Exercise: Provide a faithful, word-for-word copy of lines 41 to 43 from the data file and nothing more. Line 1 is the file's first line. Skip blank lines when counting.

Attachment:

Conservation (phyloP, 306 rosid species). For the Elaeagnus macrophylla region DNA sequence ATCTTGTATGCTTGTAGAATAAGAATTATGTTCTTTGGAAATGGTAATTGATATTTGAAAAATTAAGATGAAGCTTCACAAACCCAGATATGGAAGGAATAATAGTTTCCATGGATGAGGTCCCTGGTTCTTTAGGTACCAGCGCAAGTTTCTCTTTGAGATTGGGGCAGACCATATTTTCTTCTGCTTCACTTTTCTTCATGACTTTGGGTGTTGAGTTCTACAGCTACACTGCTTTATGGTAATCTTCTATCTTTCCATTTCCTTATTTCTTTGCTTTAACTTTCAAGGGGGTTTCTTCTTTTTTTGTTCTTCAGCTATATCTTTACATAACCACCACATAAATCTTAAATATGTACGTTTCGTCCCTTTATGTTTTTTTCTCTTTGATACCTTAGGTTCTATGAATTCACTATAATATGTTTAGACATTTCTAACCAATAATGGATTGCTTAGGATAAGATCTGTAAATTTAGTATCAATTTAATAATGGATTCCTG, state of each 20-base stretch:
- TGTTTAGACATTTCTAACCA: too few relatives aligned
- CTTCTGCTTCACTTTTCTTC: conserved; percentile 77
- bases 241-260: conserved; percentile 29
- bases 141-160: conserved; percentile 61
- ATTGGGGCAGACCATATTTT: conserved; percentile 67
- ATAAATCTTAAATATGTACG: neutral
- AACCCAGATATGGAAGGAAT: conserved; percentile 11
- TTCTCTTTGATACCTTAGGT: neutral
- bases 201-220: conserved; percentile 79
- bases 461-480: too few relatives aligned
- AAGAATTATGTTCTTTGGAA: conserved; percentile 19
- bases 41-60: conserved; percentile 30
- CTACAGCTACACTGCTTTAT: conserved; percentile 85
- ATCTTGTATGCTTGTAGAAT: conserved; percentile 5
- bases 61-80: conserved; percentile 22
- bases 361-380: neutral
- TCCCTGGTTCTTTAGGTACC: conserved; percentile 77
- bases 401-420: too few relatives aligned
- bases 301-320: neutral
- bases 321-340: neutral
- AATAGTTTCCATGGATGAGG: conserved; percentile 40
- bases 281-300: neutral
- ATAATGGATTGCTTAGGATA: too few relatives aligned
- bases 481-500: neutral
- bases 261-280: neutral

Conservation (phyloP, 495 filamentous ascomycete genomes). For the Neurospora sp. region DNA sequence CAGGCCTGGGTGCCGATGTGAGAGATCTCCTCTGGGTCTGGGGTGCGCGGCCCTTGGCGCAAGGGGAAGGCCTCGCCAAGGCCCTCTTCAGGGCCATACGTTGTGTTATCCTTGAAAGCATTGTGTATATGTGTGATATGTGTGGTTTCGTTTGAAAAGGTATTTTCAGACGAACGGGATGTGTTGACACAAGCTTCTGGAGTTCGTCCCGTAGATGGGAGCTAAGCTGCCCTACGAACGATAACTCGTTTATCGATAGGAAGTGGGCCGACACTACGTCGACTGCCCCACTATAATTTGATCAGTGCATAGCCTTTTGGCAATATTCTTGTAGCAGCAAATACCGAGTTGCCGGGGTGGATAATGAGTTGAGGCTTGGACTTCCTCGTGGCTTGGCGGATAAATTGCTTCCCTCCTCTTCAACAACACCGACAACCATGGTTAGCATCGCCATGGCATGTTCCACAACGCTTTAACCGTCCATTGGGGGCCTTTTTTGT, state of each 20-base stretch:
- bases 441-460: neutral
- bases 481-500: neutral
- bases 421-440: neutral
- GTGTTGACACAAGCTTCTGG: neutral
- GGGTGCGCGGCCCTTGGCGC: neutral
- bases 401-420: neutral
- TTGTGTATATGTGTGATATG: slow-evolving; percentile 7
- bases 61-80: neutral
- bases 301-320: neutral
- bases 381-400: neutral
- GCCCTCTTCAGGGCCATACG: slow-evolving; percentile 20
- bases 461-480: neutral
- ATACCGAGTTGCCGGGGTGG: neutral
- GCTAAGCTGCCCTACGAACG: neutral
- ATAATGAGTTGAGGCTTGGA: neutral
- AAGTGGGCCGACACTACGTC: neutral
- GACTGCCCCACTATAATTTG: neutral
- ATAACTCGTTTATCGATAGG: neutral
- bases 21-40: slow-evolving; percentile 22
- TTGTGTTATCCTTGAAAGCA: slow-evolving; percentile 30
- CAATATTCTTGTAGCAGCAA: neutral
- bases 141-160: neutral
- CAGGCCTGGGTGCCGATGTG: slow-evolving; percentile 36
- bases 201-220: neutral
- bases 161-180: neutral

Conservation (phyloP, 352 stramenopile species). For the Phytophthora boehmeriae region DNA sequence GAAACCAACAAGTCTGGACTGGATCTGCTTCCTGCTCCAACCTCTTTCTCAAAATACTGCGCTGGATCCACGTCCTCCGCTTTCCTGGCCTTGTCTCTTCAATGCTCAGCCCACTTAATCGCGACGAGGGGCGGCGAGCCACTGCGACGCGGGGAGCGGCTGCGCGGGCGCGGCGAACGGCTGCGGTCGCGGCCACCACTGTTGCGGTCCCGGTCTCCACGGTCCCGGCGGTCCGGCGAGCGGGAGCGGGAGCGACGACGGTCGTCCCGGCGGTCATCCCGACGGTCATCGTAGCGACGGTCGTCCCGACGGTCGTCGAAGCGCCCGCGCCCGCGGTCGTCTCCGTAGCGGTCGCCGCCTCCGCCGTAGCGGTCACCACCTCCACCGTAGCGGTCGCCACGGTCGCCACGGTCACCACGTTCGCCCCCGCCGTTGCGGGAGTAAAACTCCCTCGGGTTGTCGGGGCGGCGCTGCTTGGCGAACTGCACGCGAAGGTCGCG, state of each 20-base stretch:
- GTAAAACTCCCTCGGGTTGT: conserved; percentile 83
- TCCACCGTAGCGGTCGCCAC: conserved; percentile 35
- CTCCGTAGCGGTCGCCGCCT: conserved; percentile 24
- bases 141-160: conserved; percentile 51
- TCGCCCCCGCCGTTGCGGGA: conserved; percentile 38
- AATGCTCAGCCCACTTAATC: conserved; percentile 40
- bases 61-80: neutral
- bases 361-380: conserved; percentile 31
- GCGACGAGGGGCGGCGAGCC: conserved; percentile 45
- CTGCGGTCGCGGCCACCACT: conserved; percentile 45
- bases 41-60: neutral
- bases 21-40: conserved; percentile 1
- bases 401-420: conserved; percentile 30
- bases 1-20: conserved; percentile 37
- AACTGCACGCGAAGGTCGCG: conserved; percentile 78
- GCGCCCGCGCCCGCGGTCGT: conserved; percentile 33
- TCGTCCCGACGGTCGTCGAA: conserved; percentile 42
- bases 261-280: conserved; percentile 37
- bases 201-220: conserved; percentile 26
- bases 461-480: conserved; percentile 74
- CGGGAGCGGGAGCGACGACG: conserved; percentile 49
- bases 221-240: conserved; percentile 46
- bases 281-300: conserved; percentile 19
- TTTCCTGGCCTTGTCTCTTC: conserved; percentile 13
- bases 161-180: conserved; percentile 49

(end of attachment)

- GCTAAGCTGCCCTACGAACG: neutral
- ATAATGAGTTGAGGCTTGGA: neutral
- AAGTGGGCCGACACTACGTC: neutral